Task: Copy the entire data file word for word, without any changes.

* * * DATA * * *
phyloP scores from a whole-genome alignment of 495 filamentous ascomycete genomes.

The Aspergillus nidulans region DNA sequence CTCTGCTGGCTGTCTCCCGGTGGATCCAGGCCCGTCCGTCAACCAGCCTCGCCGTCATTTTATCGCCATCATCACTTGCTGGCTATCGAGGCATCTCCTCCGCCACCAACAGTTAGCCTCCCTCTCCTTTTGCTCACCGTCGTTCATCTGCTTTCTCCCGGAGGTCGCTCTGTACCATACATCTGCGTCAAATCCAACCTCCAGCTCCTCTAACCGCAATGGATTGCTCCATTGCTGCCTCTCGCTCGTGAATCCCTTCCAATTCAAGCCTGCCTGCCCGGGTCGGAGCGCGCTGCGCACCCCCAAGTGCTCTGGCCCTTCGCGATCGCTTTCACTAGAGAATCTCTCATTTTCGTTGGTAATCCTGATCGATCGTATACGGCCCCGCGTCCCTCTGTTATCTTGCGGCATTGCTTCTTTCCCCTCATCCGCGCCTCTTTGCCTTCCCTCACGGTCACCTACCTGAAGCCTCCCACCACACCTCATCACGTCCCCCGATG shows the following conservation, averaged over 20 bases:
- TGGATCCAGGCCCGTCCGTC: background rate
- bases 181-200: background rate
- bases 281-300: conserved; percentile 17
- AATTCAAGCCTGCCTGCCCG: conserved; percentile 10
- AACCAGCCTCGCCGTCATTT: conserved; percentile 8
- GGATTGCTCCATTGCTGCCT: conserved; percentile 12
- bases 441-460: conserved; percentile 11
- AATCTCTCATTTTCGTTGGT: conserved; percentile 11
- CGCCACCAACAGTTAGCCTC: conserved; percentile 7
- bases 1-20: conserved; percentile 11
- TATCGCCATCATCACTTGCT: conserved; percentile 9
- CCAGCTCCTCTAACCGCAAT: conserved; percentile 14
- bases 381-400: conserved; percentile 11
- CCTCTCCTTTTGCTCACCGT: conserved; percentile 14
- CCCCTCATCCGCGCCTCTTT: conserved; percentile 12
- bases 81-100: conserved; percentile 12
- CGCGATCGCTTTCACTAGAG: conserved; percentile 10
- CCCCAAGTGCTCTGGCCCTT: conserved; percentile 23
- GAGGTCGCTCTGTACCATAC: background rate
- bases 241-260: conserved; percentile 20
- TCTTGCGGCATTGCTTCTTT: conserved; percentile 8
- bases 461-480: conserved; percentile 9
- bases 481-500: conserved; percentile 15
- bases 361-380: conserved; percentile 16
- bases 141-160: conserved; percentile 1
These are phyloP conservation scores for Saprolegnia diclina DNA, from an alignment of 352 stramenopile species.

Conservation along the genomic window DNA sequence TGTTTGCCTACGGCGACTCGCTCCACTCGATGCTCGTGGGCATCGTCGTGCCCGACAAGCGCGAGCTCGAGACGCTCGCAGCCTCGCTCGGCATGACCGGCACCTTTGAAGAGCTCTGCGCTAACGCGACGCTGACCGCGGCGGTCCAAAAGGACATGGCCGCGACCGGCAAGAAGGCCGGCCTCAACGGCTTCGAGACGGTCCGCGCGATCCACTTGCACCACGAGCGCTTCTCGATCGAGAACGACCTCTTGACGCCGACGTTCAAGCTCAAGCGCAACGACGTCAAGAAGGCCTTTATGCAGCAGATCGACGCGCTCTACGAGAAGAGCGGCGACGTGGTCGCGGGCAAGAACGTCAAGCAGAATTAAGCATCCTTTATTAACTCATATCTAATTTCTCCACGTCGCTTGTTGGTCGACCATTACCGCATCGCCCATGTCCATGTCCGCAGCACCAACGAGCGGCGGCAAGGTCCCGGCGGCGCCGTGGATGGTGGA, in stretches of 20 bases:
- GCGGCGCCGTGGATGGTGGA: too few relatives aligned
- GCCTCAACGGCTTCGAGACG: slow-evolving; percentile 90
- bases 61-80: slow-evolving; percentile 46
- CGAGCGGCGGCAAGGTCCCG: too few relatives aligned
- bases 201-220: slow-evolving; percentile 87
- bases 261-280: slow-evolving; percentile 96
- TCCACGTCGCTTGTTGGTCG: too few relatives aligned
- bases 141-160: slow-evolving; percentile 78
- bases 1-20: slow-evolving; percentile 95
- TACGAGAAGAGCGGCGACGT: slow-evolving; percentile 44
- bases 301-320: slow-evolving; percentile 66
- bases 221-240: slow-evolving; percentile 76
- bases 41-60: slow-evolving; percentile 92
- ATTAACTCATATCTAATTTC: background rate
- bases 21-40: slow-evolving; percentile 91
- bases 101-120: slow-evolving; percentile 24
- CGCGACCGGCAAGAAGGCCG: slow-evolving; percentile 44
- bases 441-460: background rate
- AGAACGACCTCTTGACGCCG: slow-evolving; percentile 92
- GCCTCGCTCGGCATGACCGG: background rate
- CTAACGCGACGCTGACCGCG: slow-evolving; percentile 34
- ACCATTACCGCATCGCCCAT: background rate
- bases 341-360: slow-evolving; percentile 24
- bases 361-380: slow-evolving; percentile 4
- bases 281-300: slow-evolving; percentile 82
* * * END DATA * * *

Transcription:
phyloP scores from a whole-genome alignment of 495 filamentous ascomycete genomes.

The Aspergillus nidulans region DNA sequence CTCTGCTGGCTGTCTCCCGGTGGATCCAGGCCCGTCCGTCAACCAGCCTCGCCGTCATTTTATCGCCATCATCACTTGCTGGCTATCGAGGCATCTCCTCCGCCACCAACAGTTAGCCTCCCTCTCCTTTTGCTCACCGTCGTTCATCTGCTTTCTCCCGGAGGTCGCTCTGTACCATACATCTGCGTCAAATCCAACCTCCAGCTCCTCTAACCGCAATGGATTGCTCCATTGCTGCCTCTCGCTCGTGAATCCCTTCCAATTCAAGCCTGCCTGCCCGGGTCGGAGCGCGCTGCGCACCCCCAAGTGCTCTGGCCCTTCGCGATCGCTTTCACTAGAGAATCTCTCATTTTCGTTGGTAATCCTGATCGATCGTATACGGCCCCGCGTCCCTCTGTTATCTTGCGGCATTGCTTCTTTCCCCTCATCCGCGCCTCTTTGCCTTCCCTCACGGTCACCTACCTGAAGCCTCCCACCACACCTCATCACGTCCCCCGATG shows the following conservation, averaged over 20 bases:
- TGGATCCAGGCCCGTCCGTC: background rate
- bases 181-200: background rate
- bases 281-300: conserved; percentile 17
- AATTCAAGCCTGCCTGCCCG: conserved; percentile 10
- AACCAGCCTCGCCGTCATTT: conserved; percentile 8
- GGATTGCTCCATTGCTGCCT: conserved; percentile 12
- bases 441-460: conserved; percentile 11
- AATCTCTCATTTTCGTTGGT: conserved; percentile 11
- CGCCACCAACAGTTAGCCTC: conserved; percentile 7
- bases 1-20: conserved; percentile 11
- TATCGCCATCATCACTTGCT: conserved; percentile 9
- CCAGCTCCTCTAACCGCAAT: conserved; percentile 14
- bases 381-400: conserved; percentile 11
- CCTCTCCTTTTGCTCACCGT: conserved; percentile 14
- CCCCTCATCCGCGCCTCTTT: conserved; percentile 12
- bases 81-100: conserved; percentile 12
- CGCGATCGCTTTCACTAGAG: conserved; percentile 10
- CCCCAAGTGCTCTGGCCCTT: conserved; percentile 23
- GAGGTCGCTCTGTACCATAC: background rate
- bases 241-260: conserved; percentile 20
- TCTTGCGGCATTGCTTCTTT: conserved; percentile 8
- bases 461-480: conserved; percentile 9
- bases 481-500: conserved; percentile 15
- bases 361-380: conserved; percentile 16
- bases 141-160: conserved; percentile 1
These are phyloP conservation scores for Saprolegnia diclina DNA, from an alignment of 352 stramenopile species.

Conservation along the genomic window DNA sequence TGTTTGCCTACGGCGACTCGCTCCACTCGATGCTCGTGGGCATCGTCGTGCCCGACAAGCGCGAGCTCGAGACGCTCGCAGCCTCGCTCGGCATGACCGGCACCTTTGAAGAGCTCTGCGCTAACGCGACGCTGACCGCGGCGGTCCAAAAGGACATGGCCGCGACCGGCAAGAAGGCCGGCCTCAACGGCTTCGAGACGGTCCGCGCGATCCACTTGCACCACGAGCGCTTCTCGATCGAGAACGACCTCTTGACGCCGACGTTCAAGCTCAAGCGCAACGACGTCAAGAAGGCCTTTATGCAGCAGATCGACGCGCTCTACGAGAAGAGCGGCGACGTGGTCGCGGGCAAGAACGTCAAGCAGAATTAAGCATCCTTTATTAACTCATATCTAATTTCTCCACGTCGCTTGTTGGTCGACCATTACCGCATCGCCCATGTCCATGTCCGCAGCACCAACGAGCGGCGGCAAGGTCCCGGCGGCGCCGTGGATGGTGGA, in stretches of 20 bases:
- GCGGCGCCGTGGATGGTGGA: too few relatives aligned
- GCCTCAACGGCTTCGAGACG: slow-evolving; percentile 90
- bases 61-80: slow-evolving; percentile 46
- CGAGCGGCGGCAAGGTCCCG: too few relatives aligned
- bases 201-220: slow-evolving; percentile 87
- bases 261-280: slow-evolving; percentile 96
- TCCACGTCGCTTGTTGGTCG: too few relatives aligned
- bases 141-160: slow-evolving; percentile 78
- bases 1-20: slow-evolving; percentile 95
- TACGAGAAGAGCGGCGACGT: slow-evolving; percentile 44
- bases 301-320: slow-evolving; percentile 66
- bases 221-240: slow-evolving; percentile 76
- bases 41-60: slow-evolving; percentile 92
- ATTAACTCATATCTAATTTC: background rate
- bases 21-40: slow-evolving; percentile 91
- bases 101-120: slow-evolving; percentile 24
- CGCGACCGGCAAGAAGGCCG: slow-evolving; percentile 44
- bases 441-460: background rate
- AGAACGACCTCTTGACGCCG: slow-evolving; percentile 92
- GCCTCGCTCGGCATGACCGG: background rate
- CTAACGCGACGCTGACCGCG: slow-evolving; percentile 34
- ACCATTACCGCATCGCCCAT: background rate
- bases 341-360: slow-evolving; percentile 24
- bases 361-380: slow-evolving; percentile 4
- bases 281-300: slow-evolving; percentile 82